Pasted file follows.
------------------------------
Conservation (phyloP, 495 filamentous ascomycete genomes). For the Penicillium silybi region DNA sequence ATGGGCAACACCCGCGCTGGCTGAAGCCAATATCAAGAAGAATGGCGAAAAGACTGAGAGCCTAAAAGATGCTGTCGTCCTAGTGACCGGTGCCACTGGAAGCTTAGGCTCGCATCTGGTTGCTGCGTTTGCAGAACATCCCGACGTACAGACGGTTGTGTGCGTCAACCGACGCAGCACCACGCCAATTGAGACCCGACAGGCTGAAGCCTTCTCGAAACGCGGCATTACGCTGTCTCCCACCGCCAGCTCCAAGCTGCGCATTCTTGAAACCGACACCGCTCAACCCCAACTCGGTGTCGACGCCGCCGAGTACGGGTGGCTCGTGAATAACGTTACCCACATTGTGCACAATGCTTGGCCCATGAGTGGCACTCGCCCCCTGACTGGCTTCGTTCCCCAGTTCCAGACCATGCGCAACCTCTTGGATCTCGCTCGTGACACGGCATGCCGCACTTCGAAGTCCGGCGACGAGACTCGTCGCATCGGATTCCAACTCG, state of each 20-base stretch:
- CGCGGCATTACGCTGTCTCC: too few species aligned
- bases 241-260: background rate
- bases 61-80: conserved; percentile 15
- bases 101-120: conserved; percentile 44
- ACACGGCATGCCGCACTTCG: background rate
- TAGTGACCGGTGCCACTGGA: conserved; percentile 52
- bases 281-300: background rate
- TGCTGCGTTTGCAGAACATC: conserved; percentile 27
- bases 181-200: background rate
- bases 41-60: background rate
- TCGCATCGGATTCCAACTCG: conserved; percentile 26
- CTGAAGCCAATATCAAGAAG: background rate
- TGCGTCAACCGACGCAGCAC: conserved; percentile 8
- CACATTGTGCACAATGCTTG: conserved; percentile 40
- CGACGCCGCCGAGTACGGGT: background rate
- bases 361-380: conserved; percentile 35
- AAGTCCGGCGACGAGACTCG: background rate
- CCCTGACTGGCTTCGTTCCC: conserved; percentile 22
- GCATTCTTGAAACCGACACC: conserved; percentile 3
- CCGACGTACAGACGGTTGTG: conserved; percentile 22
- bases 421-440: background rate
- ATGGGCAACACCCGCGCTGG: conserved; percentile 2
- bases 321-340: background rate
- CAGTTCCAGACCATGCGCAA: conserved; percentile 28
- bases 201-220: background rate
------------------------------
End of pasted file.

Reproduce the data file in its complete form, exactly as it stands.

Conservation (phyloP, 495 filamentous ascomycete genomes). For the Penicillium silybi region DNA sequence ATGGGCAACACCCGCGCTGGCTGAAGCCAATATCAAGAAGAATGGCGAAAAGACTGAGAGCCTAAAAGATGCTGTCGTCCTAGTGACCGGTGCCACTGGAAGCTTAGGCTCGCATCTGGTTGCTGCGTTTGCAGAACATCCCGACGTACAGACGGTTGTGTGCGTCAACCGACGCAGCACCACGCCAATTGAGACCCGACAGGCTGAAGCCTTCTCGAAACGCGGCATTACGCTGTCTCCCACCGCCAGCTCCAAGCTGCGCATTCTTGAAACCGACACCGCTCAACCCCAACTCGGTGTCGACGCCGCCGAGTACGGGTGGCTCGTGAATAACGTTACCCACATTGTGCACAATGCTTGGCCCATGAGTGGCACTCGCCCCCTGACTGGCTTCGTTCCCCAGTTCCAGACCATGCGCAACCTCTTGGATCTCGCTCGTGACACGGCATGCCGCACTTCGAAGTCCGGCGACGAGACTCGTCGCATCGGATTCCAACTCG, state of each 20-base stretch:
- CGCGGCATTACGCTGTCTCC: too few species aligned
- bases 241-260: background rate
- bases 61-80: conserved; percentile 15
- bases 101-120: conserved; percentile 44
- ACACGGCATGCCGCACTTCG: background rate
- TAGTGACCGGTGCCACTGGA: conserved; percentile 52
- bases 281-300: background rate
- TGCTGCGTTTGCAGAACATC: conserved; percentile 27
- bases 181-200: background rate
- bases 41-60: background rate
- TCGCATCGGATTCCAACTCG: conserved; percentile 26
- CTGAAGCCAATATCAAGAAG: background rate
- TGCGTCAACCGACGCAGCAC: conserved; percentile 8
- CACATTGTGCACAATGCTTG: conserved; percentile 40
- CGACGCCGCCGAGTACGGGT: background rate
- bases 361-380: conserved; percentile 35
- AAGTCCGGCGACGAGACTCG: background rate
- CCCTGACTGGCTTCGTTCCC: conserved; percentile 22
- GCATTCTTGAAACCGACACC: conserved; percentile 3
- CCGACGTACAGACGGTTGTG: conserved; percentile 22
- bases 421-440: background rate
- ATGGGCAACACCCGCGCTGG: conserved; percentile 2
- bases 321-340: background rate
- CAGTTCCAGACCATGCGCAA: conserved; percentile 28
- bases 201-220: background rate